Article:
Question 13)What are ‘Orphan crops’? how are they significant for ensuring food security globally?
- Define Orphan Crops
- Mention the significance of Orphan Crops in ensuring global food security.
- Give conclusion
- Orphan crops are a diverse set of minor crops like tef, finger millet, yam, roots and tubers that tend to be regionally important but not traded around the world and receive no attention by research networks.
- They are largely grown and used locally by communities. They are not part of the main crops that are traded internationally and which have often been considered staple crops, such as rice or maize.
- Several pulses are considered orphan crops, along with certain types of cereals, fruits, nuts, vegetables, roots, tubers and oil seeds. For example, in Africa, several types of beans such as cowpeas are considered orphan crops.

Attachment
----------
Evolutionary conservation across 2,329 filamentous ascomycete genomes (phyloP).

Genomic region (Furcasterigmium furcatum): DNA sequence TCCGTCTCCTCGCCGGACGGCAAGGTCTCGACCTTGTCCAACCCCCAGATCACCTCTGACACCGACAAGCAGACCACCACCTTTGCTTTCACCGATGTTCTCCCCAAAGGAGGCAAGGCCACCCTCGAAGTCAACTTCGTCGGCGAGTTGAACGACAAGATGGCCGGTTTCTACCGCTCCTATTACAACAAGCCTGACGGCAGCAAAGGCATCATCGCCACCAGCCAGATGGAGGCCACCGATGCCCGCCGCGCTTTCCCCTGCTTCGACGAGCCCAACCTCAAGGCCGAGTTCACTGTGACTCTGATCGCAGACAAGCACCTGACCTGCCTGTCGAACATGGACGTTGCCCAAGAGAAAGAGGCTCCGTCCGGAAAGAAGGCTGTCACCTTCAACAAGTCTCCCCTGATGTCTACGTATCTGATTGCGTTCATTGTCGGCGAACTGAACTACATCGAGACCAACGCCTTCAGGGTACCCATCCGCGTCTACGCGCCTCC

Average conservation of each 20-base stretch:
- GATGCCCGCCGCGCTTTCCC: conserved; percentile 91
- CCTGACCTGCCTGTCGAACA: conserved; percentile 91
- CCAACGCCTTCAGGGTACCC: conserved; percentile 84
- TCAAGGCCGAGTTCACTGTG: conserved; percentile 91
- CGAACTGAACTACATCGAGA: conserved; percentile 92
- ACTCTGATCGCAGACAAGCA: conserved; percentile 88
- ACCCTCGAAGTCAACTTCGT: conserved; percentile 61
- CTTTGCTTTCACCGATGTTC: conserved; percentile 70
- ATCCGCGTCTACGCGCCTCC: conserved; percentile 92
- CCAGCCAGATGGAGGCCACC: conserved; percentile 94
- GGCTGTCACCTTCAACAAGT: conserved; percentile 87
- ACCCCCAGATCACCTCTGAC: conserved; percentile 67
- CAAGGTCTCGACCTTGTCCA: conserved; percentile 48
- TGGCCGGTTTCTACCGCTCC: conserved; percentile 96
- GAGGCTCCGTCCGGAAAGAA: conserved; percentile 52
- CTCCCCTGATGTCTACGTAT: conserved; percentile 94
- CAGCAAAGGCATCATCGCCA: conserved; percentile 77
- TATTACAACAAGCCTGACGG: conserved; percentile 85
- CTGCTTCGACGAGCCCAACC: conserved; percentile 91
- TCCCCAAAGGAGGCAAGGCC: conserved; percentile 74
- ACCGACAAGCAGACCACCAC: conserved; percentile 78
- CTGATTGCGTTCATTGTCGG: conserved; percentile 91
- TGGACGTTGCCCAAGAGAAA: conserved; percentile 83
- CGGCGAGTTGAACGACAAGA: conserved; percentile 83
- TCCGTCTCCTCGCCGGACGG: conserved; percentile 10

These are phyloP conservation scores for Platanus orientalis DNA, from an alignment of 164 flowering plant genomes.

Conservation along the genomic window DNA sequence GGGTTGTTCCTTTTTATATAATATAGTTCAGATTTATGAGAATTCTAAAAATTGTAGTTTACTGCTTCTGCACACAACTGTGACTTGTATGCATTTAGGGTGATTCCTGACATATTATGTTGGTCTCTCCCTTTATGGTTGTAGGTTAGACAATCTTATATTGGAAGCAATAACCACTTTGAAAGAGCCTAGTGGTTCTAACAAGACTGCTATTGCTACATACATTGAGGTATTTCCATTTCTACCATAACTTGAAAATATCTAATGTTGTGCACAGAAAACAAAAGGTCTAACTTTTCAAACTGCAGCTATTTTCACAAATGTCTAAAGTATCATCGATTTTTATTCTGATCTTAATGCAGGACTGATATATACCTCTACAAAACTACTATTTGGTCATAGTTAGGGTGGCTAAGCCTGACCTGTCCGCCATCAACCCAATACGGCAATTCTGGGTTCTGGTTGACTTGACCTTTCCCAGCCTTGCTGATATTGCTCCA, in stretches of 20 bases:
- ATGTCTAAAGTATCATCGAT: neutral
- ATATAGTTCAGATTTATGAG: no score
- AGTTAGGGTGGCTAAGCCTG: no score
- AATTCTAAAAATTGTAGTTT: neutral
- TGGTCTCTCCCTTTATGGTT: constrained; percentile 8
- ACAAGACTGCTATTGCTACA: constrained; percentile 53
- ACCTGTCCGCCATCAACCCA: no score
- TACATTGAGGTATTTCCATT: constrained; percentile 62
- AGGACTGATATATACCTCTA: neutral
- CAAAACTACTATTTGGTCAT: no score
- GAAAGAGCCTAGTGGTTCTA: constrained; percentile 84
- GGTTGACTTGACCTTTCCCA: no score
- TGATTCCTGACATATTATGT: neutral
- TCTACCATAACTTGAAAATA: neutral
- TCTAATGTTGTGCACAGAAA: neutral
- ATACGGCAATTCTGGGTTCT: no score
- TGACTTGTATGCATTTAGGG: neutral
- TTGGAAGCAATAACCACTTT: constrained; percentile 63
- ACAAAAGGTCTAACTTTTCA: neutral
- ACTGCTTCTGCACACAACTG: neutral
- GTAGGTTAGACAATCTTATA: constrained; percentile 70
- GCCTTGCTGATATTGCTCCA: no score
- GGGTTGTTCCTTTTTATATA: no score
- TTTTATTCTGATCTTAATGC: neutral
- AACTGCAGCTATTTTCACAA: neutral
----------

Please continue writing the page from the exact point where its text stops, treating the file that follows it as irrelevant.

- They get less research attention and so, the breeding technology for orphan crops is lagging way behind modern technology.
Significance of orphan crops in ensuring food security globally
- Orphan crops are incredibly important in the countries where they’re grown. They provide income for the poorest farmers and serve as staples in the local diet.
- These “orphan” crops are an important component of diets in many countries and can help provide balanced nutrition and support resilience and sustainable agricultural practices.
- Developing countries rely on these crops more heavily than rice and wheat.
- Though lagging breeding technology has hurt their resilience, especially to pests and disease, they are uniquely adapted to the environment in which they are grown.
- They are Resilient, being both drought- and frost-tolerant as well as able to grow in harsher environments than many staple crops.
- The potential to increase productivity, diversity and nutritional outcomes through investments in orphan crops is tremendous.
- Orphan crops provides an option to increase productivity, diversity and nutritional outcomes in global food system.
Orphan crops require more attention and funding if they are to fully contribute to food security, nutrition and sustainability. Orphan crops should be prioritised more in agricultural research and production.